The reflection for today is from a Mass with the students and teachers from the parish elementary school. The gospel for the school Mass is the same as the gospel reading from the recent 7th Sunday in Ordinary Time, the last part of the Sermon on the Mount.
“You have heard that it was said, You shall love your neighbor and hate your enemy. But I say to you, love your enemies and pray for those who persecute you, that you may be children of your heavenly Father, for he makes his sun rise on the bad and the good, and causes rain to fall on the just and the unjust.”
Sadly, the sun rises on bullies, rain falls on bullies, and they are very tough to love. But they are the very ones Jesus tells us to pray for – they are the ones “who persecute you.” Why do we have to deal with or put up with bullies?
Mean people have been around since Cain killed Abel. Was there a bigger bully than Goliath? He used his size to frighten people. A lot of the kings of Israel and Judah were bullies, using their power to intimidate and hurt others they were supposed to protect. Even the greatest of the kings, King David had moments when he was the ultimate bully. And yet, we are to pray for these people.
Interestingly, the word “bully” first appeared in 1530. At that time, it meant “sweetheart.” It comes from an old Dutch word that meant “lover, or friend,” depending on how the word was used. Somehow, the meaning degenerated over time to mean “a fine fellow,” and then eventually became “a loud, mean person,” and eventually, it was used to describe “one who uses physical, emotional, or verbal intimidation to gain power over others.”
Do we really have to love a bully?
“For if you love those who love you, what recompense will you have? … And if you greet your [friends] only, what is unusual about that? …. So be perfect, just as your heavenly Father is perfect.”
The word used in the Greek text of the reading (telios) for “perfect” means to be whole and complete. When we fail to love someone who is a bully, we are just that much less complete and whole as God wants us to be.
How do you love a bully? How do you love someone you don’t want to be around? That’s a hard question.
To show love to them does not mean you don’t tell your teacher or parents about being bullied. But it does mean that we should not gossip about the person. It might mean to speak to the person to tell them something like, “I think that you are a good person, but sometimes your behavior comes across as being a bully – you know… picking on other kids and making fun of them. Is that what you intended? You are better than that.”
It also might mean to stay clear of the person while the adults address the situation.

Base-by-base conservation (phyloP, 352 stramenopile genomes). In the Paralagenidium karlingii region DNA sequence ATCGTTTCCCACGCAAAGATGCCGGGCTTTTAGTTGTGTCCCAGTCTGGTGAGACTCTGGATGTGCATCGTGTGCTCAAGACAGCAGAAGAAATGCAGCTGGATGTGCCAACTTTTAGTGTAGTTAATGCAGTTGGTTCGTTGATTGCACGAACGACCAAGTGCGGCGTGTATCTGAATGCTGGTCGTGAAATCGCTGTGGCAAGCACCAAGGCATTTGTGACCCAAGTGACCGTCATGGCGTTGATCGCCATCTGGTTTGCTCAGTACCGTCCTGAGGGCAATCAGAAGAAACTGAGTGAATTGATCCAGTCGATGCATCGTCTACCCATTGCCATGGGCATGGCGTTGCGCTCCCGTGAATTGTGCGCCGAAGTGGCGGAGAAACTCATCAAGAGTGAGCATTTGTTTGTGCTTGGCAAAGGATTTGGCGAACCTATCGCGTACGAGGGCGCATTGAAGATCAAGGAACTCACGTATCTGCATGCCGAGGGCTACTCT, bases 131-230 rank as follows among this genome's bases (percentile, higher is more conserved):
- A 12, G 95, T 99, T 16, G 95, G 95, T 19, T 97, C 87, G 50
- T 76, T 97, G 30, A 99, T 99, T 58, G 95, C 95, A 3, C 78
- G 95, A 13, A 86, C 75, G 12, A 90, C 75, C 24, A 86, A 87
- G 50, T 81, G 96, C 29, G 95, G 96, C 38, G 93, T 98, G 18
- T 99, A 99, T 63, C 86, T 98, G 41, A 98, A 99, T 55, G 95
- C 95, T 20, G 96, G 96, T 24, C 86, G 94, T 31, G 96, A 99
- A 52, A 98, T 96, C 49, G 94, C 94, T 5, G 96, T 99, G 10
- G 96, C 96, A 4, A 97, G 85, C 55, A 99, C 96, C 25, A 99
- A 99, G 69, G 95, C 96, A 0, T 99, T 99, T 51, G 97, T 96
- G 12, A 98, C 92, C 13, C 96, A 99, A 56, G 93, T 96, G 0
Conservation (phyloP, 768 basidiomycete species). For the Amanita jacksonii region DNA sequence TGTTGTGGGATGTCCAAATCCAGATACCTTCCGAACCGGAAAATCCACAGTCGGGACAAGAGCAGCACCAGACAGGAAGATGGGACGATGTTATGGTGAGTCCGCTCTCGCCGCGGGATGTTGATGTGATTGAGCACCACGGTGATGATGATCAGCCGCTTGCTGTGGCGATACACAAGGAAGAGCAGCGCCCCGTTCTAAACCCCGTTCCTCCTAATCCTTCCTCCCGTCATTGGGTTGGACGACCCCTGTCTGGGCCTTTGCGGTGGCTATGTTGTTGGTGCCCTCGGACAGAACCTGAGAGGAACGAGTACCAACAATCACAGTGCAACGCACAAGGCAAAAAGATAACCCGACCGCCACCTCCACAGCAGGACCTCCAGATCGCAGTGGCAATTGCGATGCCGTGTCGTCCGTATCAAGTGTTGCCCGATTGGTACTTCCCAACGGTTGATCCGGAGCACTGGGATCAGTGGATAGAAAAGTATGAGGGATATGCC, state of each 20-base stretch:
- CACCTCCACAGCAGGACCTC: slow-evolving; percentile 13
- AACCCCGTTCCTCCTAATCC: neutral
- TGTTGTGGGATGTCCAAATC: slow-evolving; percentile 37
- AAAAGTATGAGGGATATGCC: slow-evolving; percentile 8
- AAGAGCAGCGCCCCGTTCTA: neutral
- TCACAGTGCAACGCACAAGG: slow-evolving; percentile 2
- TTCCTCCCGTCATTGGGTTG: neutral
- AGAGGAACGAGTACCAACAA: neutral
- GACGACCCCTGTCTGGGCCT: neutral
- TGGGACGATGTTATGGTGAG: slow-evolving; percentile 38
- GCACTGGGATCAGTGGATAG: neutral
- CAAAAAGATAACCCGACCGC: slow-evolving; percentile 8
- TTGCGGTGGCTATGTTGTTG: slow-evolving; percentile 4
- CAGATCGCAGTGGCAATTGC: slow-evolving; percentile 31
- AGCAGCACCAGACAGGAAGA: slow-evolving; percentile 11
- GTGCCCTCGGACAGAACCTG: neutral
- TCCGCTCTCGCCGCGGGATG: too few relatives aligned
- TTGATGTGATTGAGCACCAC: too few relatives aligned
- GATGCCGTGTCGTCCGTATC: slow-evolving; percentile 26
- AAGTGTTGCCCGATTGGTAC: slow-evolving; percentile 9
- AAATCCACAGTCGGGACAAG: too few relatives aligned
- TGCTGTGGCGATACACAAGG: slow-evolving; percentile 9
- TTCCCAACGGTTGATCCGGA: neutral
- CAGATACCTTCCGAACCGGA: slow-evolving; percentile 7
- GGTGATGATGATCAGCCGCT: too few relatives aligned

It always means to say a prayer for the person that the Holy Spirit will soften their hearts and lead them to be the better person who behaves as a follower of Christ.
How do you love a bully? Hard question. Hard questions call for prayer. So, start by praying for them. Here some practical things to help in that regard:
Change the way you look at the situation: Typically, when someone does us wrong, a normal thought pattern is to think negatively about them, dwell on it, and sometimes magnify it. However, when we become curious as to why someone may bully, we can create a small space between what they are doing and who they are. Hold this person in your heart, set aside the negative thoughts you may have, and replace it with one positive thought about them. It isn’t always easy yet where your thoughts go, your feelings will follow.
Take some actions however small: Love isn’t just thinking about bullies differently, love also requires a change in actions. Consider doing a small, kind gesture for the person who bullied you. Write them a note, offer a smile, or give them a sincere compliment. Don’t treat them as they have treated you, but rather extend an olive branch of kindness, it may just spread and grow.
Make a plan for yourself: When we don’t try to forgive, every time we remember can be like reliving the time we were bullied. When we learn to forgive, we begin to heal. Forgiving someone sets us free from letting them hurt us over and over again. By a plan for your thoughts, words, and actions, you begin to feel more powerful, safe, and connected, and can better spread kindness to others. We cannot control the actions of another, yet we can choose our own thoughts, words, and actions. And what we choose ripples in ways far bigger than we could ever imagine. Love is always the answer.
When we love we are perfect as our heavenly Father is perfect.
Image credit: Sermon on the Mount by Carl Bloch (1877) | Public Domain